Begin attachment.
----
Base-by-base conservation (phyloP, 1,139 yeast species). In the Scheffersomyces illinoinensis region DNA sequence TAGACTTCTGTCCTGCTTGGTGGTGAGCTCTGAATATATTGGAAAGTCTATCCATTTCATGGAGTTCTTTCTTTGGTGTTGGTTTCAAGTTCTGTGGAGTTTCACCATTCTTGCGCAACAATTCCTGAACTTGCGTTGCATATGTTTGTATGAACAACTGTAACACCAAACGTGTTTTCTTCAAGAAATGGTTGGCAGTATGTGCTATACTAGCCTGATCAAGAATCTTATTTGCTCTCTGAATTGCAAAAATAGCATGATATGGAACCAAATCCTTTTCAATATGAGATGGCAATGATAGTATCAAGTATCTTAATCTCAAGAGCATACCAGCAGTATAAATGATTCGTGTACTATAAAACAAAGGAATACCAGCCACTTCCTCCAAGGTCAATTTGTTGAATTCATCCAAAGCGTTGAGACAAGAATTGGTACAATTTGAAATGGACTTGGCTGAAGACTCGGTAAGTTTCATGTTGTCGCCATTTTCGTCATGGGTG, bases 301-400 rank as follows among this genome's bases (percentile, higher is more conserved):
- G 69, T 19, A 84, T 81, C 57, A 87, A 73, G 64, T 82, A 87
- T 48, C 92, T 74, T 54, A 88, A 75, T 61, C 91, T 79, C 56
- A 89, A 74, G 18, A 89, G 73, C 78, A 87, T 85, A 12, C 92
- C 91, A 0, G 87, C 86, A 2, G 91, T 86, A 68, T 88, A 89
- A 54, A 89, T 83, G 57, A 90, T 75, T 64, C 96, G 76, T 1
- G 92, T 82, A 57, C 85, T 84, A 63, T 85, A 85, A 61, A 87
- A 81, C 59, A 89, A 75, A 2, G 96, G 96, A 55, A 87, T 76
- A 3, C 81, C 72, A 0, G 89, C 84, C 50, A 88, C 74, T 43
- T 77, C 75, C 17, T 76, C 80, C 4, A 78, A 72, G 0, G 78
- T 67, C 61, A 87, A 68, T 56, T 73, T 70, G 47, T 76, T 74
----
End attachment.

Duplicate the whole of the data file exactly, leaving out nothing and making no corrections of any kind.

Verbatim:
Base-by-base conservation (phyloP, 1,139 yeast species). In the Scheffersomyces illinoinensis region DNA sequence TAGACTTCTGTCCTGCTTGGTGGTGAGCTCTGAATATATTGGAAAGTCTATCCATTTCATGGAGTTCTTTCTTTGGTGTTGGTTTCAAGTTCTGTGGAGTTTCACCATTCTTGCGCAACAATTCCTGAACTTGCGTTGCATATGTTTGTATGAACAACTGTAACACCAAACGTGTTTTCTTCAAGAAATGGTTGGCAGTATGTGCTATACTAGCCTGATCAAGAATCTTATTTGCTCTCTGAATTGCAAAAATAGCATGATATGGAACCAAATCCTTTTCAATATGAGATGGCAATGATAGTATCAAGTATCTTAATCTCAAGAGCATACCAGCAGTATAAATGATTCGTGTACTATAAAACAAAGGAATACCAGCCACTTCCTCCAAGGTCAATTTGTTGAATTCATCCAAAGCGTTGAGACAAGAATTGGTACAATTTGAAATGGACTTGGCTGAAGACTCGGTAAGTTTCATGTTGTCGCCATTTTCGTCATGGGTG, bases 301-400 rank as follows among this genome's bases (percentile, higher is more conserved):
- G 69, T 19, A 84, T 81, C 57, A 87, A 73, G 64, T 82, A 87
- T 48, C 92, T 74, T 54, A 88, A 75, T 61, C 91, T 79, C 56
- A 89, A 74, G 18, A 89, G 73, C 78, A 87, T 85, A 12, C 92
- C 91, A 0, G 87, C 86, A 2, G 91, T 86, A 68, T 88, A 89
- A 54, A 89, T 83, G 57, A 90, T 75, T 64, C 96, G 76, T 1
- G 92, T 82, A 57, C 85, T 84, A 63, T 85, A 85, A 61, A 87
- A 81, C 59, A 89, A 75, A 2, G 96, G 96, A 55, A 87, T 76
- A 3, C 81, C 72, A 0, G 89, C 84, C 50, A 88, C 74, T 43
- T 77, C 75, C 17, T 76, C 80, C 4, A 78, A 72, G 0, G 78
- T 67, C 61, A 87, A 68, T 56, T 73, T 70, G 47, T 76, T 74